What is in this article?:
- Focus on Loss Prevention, Not Loss Reaction
- 10 Common C-store Scams
Ensuring that the c-store environment does not offer such “risk-free” opportunities to employees is a key strategy in minimizing shrink.
Telling NACUFS college c-store operators they were “pioneers” in the future of convenience retailing Tim Lindblom warned attendees of the 2013 NACUFS Neighborhood Retail Market Workshop to pay more attention to loss prevention if they wanted to achieve optimum performance in their stores.
“Many operations do not track the shrink they experience, even as it remains a major drag on financial performance,” he said. “Very often no concerted effort is made to address security issues until the problem becomes so serious that a response can no long longer be avoided.
“That isn’t loss prevention,” he added. “That’s loss reaction.”
Lindblom cited research that suggests the biggest risk for c-store security losses comes from employees, adding that experience shows the majority of employees will take liberties “when in need or when given a risk-free environment.”
Ensuring that the c-store environment does not offer such “risk-free” opportunities is a key strategy in minimizing shrink, he said. In the course of his presentation, Lindblom provided dozens of examples of common c-store “scams” that enable dishonest employees to game the POS system or facilitate theft by friends or accomplices.
It’s important to understand how such schemes are employed and to structure financial procedures, loss prevention strategies and technology safeguards to prevent them, he said. That means implementing systems to review POS “exceptions” of various kinds and making sure employees know that sales records are being regularly audited.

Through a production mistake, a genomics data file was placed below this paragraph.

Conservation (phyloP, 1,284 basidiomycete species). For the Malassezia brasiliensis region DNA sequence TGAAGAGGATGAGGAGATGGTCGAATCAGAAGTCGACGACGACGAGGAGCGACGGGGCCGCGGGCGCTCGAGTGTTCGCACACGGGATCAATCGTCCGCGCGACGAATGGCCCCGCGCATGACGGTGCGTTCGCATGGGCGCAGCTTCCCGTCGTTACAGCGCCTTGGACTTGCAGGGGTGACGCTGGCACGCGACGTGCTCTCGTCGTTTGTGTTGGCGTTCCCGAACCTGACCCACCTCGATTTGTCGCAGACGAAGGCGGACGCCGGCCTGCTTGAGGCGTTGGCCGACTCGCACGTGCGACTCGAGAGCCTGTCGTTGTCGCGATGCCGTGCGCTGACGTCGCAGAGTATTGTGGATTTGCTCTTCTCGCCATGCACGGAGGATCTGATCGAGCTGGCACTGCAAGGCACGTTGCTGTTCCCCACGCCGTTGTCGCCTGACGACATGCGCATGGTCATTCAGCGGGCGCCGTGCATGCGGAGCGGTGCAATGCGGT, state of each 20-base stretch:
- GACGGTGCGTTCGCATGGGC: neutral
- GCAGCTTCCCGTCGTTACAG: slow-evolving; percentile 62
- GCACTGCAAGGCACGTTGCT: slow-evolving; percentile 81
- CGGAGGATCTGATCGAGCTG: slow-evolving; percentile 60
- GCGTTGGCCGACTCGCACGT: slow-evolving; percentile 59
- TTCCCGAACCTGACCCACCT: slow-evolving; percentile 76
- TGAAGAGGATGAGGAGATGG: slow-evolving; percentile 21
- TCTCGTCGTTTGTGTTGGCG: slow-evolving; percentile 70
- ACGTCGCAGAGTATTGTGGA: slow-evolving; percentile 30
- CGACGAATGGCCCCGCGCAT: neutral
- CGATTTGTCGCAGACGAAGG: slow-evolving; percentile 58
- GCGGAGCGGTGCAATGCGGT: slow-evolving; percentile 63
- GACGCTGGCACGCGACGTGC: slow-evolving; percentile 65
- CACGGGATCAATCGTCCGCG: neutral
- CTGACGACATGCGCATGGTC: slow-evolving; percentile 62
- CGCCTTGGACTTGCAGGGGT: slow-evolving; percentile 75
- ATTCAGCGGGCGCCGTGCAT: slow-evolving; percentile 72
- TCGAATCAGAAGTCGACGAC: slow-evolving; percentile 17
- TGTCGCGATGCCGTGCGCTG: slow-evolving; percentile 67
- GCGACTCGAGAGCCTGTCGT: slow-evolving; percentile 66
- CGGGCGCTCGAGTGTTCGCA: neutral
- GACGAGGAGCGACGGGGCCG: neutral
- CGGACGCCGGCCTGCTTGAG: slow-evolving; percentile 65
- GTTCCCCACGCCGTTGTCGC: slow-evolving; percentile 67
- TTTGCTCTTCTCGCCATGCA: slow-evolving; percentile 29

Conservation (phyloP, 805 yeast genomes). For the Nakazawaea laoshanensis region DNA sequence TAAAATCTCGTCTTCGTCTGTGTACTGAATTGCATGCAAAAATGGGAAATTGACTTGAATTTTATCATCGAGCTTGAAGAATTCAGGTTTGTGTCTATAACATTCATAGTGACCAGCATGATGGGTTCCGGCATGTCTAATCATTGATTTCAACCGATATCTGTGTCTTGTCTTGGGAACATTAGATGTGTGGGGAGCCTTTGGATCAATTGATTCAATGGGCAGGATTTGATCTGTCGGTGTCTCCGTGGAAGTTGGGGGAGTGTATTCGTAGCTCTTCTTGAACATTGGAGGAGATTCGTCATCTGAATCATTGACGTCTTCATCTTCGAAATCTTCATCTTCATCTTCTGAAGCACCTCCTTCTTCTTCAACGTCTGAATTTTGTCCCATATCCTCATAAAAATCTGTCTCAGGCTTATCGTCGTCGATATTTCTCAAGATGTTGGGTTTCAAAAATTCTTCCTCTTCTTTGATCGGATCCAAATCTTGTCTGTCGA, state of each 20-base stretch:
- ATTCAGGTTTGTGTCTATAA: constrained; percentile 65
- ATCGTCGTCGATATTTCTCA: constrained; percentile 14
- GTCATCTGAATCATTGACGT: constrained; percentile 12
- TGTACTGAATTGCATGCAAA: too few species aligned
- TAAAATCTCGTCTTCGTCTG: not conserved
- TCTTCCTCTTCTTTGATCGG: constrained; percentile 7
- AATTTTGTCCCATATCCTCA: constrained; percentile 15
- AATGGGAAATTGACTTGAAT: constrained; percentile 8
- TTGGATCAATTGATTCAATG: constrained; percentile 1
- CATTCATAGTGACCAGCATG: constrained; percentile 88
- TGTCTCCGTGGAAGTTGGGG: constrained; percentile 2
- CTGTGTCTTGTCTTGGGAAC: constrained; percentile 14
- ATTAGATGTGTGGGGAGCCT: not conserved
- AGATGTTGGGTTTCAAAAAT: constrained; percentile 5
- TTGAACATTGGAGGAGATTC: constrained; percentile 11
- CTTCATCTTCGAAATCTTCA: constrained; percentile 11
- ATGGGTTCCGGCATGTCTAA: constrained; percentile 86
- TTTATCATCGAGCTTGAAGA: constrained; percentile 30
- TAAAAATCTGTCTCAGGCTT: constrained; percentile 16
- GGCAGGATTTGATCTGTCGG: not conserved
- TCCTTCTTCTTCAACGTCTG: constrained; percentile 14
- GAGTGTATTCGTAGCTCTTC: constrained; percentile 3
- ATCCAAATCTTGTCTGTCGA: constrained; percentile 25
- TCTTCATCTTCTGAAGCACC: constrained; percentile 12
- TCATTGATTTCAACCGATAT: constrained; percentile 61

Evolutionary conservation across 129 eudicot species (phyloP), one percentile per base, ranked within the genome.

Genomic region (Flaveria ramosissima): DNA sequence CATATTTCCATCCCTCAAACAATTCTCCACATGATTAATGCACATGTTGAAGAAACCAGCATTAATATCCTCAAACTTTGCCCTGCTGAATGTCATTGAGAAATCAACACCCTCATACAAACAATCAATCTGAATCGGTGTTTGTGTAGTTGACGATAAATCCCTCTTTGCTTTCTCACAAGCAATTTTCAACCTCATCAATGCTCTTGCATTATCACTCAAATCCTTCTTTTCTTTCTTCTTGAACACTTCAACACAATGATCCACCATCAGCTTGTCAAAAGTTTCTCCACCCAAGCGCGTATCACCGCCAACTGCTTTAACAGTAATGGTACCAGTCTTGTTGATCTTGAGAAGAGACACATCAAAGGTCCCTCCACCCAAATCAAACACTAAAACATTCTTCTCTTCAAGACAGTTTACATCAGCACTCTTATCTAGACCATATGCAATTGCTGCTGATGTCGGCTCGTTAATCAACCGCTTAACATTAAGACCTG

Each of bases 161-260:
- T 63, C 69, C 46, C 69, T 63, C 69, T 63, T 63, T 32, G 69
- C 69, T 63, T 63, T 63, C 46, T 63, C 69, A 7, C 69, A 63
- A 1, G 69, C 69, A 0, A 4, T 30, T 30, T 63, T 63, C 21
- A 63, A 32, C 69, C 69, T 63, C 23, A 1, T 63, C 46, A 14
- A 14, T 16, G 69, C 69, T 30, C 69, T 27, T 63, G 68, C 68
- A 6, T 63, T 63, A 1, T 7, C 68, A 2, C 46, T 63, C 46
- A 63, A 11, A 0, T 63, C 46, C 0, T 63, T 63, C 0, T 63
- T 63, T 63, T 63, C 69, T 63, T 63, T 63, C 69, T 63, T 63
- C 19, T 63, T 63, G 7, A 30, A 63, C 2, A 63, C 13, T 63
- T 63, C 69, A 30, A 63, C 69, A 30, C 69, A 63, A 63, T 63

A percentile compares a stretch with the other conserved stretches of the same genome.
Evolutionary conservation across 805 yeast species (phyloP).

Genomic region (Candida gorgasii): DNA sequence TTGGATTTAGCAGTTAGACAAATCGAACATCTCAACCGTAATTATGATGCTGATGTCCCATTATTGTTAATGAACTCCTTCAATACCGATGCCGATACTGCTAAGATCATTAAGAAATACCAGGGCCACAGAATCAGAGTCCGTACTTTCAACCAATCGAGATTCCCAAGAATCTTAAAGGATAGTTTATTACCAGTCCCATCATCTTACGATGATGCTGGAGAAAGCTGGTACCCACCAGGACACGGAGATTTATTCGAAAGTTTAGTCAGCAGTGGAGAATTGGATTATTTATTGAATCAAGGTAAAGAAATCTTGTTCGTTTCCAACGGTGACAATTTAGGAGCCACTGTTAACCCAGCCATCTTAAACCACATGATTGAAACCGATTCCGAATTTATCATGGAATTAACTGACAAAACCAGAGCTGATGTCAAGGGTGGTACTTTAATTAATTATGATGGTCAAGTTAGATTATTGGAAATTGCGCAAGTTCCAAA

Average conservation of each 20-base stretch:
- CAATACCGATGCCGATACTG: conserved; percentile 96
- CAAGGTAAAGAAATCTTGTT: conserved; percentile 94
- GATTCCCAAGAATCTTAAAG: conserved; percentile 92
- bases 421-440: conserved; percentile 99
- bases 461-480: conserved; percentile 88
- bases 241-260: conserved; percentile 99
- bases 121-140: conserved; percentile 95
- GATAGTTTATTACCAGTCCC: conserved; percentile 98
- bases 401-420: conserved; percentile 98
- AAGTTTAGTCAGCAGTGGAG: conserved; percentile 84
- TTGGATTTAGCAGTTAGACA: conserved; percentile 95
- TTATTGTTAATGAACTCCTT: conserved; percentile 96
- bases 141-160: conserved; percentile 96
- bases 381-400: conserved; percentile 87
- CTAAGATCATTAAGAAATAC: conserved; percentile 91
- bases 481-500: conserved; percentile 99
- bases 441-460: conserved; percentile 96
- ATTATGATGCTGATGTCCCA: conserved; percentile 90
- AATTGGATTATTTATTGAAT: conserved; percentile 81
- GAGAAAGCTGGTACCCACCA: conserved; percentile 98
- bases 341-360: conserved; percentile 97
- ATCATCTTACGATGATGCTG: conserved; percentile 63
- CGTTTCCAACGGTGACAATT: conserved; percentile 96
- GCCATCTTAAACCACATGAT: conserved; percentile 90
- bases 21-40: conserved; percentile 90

Large retail chains usually employ technology to constantly evaluate transaction patterns and in some cases even movement of hands and items at register stations, he added.
Lindblom, a principal with Gulf Coast Loss Prevention (a company which offers a variety of technology solutions to audit retail transactions and exceptions) described a number of other types of “Sweetheart” and credit/debit card fraud techniques. He also offered advice on how better-structured store procedures and technology solutions can minimize these and other loss types.
“Think loss prevention, not loss reaction,” he re-emphasized. “It is critical that your employees are aware of your concerns, established protocol and the consequences if violations are discovered.”
The Neighborhood Retail Market Workshop was offered as a preconference educational event at the annual NACUFS national conference. It also featured nearly a dozen other speakers and workshops, the NACUFS “Best in the Business” C-store awards luncheon and a poster table session to introduce attendees to new convenience retailing products offered by the workshop’s sponsors.